Category Archives: Child Welfare

60% is Still Failing

“…it’s no surprise that departments of children and families have a history of being less than forthcoming with the media, typically citing confidentiality as the roadblock to transparency.[1]

“It seems that it’s become so obvious (Tennessee) DCS is just making stuff up that people have just stopped pretending otherwise.” –Betsy Phillips[2]

“Victimized once by his daughter’s false accusation, plaintiff may have been doubly victimized by overzealous or incompetent actions of (Tennessee) child protection services workers”. – Eidson vs. TNDCS (2007)[3]

I believe the best service to the child is the service closest to the child, and children who are victims of neglect, abuse, or abandonment must not also be victims of bureaucracy. They deserve our devoted attention, not our divided attention.

Kenny Guinn

Tennessee Department of Children’s Services is known throughout the state as the “Department of Coverups.”  There seems to be a disturbing mix of incompetence, corruption, and, yes, coverups.

In 2000, the advocacy group Children’s Rights, on behalf of 9,000 children, sued Tennessee Department of Children’s Services (DCS) because they placed children in group homes and “temporary placements” at a rate (28%) higher than many states.  Children deserved permanency, and TN (DCS) was clearly failing.  The lawsuit was required to motivate (DCS) to stop putting children at such high rates in group homes. DCS “systematically failed to provide Tennessee’s foster children and their families with legally required placements and services.[4]” Because of the lawsuit, DCS agreed to a long list of objectives that would ensure children’s basic rights.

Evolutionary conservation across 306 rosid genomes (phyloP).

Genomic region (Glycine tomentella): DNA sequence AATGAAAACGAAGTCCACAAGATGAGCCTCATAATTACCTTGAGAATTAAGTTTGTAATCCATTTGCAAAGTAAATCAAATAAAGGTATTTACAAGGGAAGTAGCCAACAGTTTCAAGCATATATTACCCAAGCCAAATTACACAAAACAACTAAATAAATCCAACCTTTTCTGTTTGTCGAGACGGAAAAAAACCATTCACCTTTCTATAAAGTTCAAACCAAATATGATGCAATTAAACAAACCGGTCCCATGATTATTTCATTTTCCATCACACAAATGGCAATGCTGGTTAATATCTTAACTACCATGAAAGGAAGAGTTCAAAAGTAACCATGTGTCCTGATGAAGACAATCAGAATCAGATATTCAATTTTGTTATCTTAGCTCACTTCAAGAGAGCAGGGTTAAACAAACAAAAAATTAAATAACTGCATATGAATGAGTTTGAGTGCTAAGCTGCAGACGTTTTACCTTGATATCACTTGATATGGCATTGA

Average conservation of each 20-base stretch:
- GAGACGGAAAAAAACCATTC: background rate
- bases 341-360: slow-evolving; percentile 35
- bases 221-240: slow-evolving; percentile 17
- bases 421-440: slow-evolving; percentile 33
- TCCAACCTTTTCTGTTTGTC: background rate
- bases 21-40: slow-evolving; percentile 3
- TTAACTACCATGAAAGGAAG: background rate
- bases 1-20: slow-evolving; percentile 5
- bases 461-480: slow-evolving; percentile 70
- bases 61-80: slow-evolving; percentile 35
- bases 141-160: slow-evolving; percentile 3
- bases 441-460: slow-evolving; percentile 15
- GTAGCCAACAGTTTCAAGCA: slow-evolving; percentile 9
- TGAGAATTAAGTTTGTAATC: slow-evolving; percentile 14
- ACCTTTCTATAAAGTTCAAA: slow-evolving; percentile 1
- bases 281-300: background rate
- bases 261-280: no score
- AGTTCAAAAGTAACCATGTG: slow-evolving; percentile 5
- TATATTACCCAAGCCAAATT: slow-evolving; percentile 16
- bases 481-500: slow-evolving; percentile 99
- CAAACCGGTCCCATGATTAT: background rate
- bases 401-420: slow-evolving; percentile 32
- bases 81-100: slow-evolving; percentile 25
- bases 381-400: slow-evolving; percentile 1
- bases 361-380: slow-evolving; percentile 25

Despite being sued, things didn’t improve.  “Between 2001 and 2003, DCS had three different child welfare commissioners, none of whom had experience running a state child welfare agency for abused and neglected children.[5]”  In 2003, Governor Phil Bredesen tapped Dr. Viola Miller for DCS Commissioner .[6]” Dr. Miller was apparently finally qualified to run the agency.